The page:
Heat and work
Chronic kidney disease of undetermined causes, initially reported in Central America, could be a common disorder in other tropical and subtropical countries
Photo: Diana Ulloa / Fotovoz.
Over the last few decades, an increasing number of cases of chronic kidney disease have emerged among agricultural workers, particularly in Central America. The disease is characterised by a gradual loss of renal function and is not associated with diabetes or hypertension, the main causes of traditional chronic kidney disease. It is strongly associated with working and living in a hot environment, but the cause is not yet known. It could be a toxin, an infectious agent, a heat-associated injury, strenuous work, or a combination of multiple factors.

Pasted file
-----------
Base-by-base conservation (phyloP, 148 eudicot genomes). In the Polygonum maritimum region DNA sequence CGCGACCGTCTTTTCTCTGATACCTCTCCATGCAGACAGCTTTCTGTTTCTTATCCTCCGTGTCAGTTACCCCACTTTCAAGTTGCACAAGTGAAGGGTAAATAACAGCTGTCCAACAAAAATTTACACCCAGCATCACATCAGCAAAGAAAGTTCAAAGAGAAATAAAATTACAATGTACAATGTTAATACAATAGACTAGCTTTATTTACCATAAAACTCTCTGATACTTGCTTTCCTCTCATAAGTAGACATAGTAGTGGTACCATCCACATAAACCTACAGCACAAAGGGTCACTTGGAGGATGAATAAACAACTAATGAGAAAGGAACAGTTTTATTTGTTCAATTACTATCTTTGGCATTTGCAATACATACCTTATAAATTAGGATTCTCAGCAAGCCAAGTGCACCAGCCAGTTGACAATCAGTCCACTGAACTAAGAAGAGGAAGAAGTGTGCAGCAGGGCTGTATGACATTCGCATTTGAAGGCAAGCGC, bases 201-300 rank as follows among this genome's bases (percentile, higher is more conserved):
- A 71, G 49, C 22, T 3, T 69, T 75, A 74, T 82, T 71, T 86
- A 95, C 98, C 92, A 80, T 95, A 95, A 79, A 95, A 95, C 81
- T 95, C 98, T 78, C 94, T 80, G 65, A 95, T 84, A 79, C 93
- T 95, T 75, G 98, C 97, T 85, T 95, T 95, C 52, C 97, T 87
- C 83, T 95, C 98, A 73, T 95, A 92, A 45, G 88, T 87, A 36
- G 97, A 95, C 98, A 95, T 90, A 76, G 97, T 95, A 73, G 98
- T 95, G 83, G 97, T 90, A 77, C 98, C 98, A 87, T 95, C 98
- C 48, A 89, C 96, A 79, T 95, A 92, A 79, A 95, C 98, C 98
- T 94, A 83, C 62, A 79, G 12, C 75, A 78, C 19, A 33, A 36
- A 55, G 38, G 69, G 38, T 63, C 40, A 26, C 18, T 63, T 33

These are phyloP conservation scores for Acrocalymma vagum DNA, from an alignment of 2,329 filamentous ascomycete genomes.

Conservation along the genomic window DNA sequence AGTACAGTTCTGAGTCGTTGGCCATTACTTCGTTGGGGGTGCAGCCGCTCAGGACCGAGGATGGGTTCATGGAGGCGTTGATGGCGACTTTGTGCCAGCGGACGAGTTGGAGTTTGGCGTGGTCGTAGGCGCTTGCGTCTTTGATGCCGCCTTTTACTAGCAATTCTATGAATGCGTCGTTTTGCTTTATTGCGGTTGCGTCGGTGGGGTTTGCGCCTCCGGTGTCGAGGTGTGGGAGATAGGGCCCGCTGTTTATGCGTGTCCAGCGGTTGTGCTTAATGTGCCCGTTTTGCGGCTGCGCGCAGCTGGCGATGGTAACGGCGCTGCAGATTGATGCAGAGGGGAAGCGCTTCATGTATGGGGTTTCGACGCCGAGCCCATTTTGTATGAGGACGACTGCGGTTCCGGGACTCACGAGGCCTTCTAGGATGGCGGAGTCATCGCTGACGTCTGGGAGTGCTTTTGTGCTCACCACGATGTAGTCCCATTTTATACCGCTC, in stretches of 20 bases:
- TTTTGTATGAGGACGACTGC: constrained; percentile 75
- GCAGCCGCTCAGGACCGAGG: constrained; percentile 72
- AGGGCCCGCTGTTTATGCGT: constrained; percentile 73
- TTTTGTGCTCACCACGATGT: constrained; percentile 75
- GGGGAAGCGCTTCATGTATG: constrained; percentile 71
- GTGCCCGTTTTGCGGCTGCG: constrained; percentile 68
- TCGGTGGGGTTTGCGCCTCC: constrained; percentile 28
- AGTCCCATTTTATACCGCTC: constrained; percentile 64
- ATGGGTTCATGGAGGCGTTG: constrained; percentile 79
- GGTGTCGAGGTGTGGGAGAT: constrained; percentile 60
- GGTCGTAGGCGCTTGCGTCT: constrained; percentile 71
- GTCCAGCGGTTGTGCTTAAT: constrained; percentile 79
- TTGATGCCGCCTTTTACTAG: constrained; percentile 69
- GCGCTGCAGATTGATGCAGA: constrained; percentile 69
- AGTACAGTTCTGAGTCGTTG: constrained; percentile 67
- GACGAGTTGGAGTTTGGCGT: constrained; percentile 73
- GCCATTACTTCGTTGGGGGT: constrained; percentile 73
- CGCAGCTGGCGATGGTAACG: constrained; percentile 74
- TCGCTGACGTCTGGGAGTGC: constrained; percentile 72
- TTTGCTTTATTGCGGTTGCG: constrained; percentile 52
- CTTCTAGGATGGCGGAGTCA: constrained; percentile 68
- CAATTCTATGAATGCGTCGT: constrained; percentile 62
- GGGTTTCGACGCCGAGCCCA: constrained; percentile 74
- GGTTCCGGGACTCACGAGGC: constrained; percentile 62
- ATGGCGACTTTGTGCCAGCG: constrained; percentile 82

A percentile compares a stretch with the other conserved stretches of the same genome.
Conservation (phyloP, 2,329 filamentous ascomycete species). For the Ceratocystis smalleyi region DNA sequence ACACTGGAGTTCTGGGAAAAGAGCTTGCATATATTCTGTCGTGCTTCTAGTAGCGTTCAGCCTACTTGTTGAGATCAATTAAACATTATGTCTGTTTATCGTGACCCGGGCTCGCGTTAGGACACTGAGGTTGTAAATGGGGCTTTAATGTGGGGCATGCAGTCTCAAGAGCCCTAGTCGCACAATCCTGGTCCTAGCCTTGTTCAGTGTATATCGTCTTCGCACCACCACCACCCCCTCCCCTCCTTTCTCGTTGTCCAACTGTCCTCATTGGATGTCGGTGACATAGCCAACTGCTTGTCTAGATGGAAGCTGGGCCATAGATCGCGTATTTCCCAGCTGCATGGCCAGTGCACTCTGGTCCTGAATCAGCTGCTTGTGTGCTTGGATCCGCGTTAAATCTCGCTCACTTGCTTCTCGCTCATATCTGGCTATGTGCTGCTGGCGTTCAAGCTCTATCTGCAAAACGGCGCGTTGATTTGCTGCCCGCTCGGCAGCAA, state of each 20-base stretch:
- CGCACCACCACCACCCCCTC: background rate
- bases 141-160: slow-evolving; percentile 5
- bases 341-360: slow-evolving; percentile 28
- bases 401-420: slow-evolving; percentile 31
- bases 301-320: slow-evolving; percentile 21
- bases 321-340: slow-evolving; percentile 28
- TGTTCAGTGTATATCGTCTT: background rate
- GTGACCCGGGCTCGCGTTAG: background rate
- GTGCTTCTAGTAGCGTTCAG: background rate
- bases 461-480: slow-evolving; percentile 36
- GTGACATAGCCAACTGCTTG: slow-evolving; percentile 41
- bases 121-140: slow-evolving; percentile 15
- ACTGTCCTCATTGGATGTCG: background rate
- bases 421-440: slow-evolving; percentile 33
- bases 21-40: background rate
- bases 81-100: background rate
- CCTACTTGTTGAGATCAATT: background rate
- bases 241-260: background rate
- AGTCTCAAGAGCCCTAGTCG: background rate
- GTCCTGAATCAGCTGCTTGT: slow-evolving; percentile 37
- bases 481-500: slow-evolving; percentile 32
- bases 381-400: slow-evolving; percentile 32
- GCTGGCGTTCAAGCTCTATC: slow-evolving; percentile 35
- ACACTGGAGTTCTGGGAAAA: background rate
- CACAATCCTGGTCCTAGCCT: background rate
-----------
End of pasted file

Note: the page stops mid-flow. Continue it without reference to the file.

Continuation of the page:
Cristina O’Callaghan and an international group of researchers set out to assess whether chronic kidney disease of unknown origin (CDKu) is also present in India and to identify risk factors. They used data on 12,500 people from three population studies in urban and rural areas of northern and southern India. The participants had previously answered questionnaires on dietary habits, alcohol consumption, education level and other sociodemographic characteristics. Their body mass index and blood pressure were also measured, as well as biomarkers of renal function.
Similar risk factors
The team found that the average disease prevalence was 1.6% but that it varied greatly between regions. It was highest in rural areas of southern India, where it reached 4.8%. The major risk factors were being of working age (under 60), living in a rural area, alcohol consumption and lower education level. “These risk factors are similar to those previously described in Central America and Sri Lanka, and could be linked to agrochemical exposures,” says O’Callaghan. The findings have important implications for global health, since they indicate that CDKu may have a greater public health burden than previously recognised.